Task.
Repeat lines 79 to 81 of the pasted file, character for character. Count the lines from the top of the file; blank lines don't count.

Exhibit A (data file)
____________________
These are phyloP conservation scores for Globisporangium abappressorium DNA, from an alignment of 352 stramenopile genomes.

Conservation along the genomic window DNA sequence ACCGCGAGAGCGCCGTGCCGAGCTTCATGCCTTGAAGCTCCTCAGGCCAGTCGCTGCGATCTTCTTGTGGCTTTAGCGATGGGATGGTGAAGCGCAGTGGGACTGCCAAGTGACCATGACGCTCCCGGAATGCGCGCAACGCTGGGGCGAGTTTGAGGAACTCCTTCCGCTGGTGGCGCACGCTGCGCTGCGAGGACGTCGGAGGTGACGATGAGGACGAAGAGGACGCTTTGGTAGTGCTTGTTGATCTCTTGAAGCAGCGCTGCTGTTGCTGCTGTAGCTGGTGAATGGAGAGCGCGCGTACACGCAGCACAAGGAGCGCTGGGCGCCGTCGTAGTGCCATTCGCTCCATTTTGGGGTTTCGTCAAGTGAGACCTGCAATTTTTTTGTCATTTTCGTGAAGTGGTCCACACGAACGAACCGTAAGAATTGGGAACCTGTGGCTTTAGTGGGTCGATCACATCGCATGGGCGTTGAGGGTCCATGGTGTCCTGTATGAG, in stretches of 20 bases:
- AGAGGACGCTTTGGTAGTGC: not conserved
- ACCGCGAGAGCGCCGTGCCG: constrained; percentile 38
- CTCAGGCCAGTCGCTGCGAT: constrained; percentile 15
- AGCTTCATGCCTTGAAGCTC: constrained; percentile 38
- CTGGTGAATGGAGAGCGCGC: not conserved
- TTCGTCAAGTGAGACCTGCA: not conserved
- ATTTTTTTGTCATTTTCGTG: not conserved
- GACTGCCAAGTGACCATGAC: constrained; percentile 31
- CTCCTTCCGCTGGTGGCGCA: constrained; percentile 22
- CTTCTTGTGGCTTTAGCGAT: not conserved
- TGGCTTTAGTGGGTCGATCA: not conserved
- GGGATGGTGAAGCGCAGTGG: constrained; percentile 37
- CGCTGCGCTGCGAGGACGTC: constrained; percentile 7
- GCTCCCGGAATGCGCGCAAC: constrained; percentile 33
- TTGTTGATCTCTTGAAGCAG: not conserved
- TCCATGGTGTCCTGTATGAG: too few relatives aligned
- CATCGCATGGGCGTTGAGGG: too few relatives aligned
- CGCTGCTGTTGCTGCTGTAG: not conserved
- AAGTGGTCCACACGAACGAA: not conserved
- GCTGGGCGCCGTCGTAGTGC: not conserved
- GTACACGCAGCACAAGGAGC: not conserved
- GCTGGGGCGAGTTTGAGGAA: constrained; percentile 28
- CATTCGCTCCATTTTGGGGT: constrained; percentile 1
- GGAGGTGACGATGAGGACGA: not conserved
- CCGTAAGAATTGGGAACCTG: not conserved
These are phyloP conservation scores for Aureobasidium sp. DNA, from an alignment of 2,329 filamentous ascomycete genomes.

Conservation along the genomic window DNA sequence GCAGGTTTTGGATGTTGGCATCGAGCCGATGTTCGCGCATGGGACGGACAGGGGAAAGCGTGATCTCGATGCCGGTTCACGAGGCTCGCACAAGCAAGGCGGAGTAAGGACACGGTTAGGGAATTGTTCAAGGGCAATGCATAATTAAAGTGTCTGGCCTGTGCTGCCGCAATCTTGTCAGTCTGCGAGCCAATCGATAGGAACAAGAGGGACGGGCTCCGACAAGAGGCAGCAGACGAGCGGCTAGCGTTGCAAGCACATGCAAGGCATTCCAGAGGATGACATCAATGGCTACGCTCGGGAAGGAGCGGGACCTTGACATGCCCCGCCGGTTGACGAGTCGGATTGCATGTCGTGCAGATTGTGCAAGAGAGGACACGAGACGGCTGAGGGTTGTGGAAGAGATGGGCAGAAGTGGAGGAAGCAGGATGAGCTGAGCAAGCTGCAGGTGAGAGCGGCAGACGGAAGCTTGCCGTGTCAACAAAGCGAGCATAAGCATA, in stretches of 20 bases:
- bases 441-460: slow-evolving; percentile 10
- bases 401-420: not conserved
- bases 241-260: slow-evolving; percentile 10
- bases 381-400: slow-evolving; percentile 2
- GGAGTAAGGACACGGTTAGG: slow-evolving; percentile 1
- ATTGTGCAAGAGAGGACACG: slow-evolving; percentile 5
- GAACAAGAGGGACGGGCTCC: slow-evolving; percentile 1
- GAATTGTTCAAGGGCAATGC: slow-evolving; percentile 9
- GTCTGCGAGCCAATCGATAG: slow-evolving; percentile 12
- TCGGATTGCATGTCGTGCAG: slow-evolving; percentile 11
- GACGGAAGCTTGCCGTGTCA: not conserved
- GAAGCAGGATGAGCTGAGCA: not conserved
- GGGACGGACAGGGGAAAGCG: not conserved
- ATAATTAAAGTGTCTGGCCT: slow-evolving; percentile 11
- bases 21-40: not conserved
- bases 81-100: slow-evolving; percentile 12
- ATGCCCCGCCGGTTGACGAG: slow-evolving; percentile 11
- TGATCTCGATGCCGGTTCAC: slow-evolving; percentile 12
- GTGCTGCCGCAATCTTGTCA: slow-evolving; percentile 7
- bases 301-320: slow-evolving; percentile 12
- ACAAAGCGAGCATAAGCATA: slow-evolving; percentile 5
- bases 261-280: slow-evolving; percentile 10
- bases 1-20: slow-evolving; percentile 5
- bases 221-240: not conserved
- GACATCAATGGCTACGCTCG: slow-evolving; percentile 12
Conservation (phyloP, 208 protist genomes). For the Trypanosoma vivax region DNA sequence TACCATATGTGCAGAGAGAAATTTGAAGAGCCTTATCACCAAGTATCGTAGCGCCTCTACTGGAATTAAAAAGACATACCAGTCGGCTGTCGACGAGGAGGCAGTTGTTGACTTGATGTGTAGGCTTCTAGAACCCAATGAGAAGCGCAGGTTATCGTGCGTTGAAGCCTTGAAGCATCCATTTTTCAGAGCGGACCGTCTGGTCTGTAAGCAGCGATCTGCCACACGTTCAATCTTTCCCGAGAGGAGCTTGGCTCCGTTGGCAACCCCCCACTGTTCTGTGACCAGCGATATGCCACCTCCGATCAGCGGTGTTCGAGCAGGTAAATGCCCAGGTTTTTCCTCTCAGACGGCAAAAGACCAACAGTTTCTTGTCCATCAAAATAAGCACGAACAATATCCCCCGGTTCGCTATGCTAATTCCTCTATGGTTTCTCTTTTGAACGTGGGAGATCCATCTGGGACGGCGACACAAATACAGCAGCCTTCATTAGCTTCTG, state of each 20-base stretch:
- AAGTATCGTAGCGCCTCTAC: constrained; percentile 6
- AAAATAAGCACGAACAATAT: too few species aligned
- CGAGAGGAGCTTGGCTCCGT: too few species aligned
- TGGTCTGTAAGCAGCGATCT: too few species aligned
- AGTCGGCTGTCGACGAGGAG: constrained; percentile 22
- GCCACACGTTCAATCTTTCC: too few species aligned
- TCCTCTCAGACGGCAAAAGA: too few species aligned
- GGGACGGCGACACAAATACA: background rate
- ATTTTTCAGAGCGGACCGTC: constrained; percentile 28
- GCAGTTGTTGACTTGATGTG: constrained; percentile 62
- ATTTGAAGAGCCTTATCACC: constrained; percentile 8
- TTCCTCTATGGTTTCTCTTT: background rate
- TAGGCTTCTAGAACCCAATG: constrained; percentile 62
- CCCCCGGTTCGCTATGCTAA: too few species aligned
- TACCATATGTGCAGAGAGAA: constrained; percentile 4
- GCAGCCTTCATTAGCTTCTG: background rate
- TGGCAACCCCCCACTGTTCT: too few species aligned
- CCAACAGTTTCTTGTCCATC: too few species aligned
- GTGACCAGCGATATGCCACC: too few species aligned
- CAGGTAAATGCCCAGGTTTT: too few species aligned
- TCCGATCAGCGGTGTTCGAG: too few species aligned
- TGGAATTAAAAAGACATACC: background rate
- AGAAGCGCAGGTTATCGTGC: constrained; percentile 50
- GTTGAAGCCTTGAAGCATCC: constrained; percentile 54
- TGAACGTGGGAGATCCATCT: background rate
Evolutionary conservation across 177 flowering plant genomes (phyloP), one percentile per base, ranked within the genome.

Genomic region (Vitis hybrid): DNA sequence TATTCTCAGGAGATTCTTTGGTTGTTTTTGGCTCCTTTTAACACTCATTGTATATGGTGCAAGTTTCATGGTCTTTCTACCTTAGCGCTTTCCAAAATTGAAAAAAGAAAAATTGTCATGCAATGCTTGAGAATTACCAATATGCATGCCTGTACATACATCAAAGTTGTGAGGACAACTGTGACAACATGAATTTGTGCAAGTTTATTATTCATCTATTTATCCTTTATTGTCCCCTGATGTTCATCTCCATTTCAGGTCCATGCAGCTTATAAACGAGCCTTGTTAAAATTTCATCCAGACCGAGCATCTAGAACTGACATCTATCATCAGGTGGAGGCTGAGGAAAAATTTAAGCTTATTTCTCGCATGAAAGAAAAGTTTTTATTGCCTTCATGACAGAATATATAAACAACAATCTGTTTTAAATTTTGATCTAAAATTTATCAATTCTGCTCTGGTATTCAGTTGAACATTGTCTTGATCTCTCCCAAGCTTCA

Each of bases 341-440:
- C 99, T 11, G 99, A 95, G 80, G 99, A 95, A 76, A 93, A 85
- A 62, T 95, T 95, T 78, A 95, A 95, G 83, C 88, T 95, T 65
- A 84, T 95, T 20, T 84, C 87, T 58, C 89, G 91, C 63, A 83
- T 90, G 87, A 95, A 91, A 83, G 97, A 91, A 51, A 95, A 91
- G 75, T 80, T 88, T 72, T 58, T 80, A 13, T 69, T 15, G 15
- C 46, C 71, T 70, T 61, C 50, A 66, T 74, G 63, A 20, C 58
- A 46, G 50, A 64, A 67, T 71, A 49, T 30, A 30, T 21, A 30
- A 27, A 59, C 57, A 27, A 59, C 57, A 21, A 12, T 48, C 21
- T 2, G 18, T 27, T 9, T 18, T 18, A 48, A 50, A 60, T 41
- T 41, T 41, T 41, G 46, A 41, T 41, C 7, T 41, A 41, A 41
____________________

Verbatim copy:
- GTTGAAGCCTTGAAGCATCC: constrained; percentile 54
- TGAACGTGGGAGATCCATCT: background rate
Evolutionary conservation across 177 flowering plant genomes (phyloP), one percentile per base, ranked within the genome.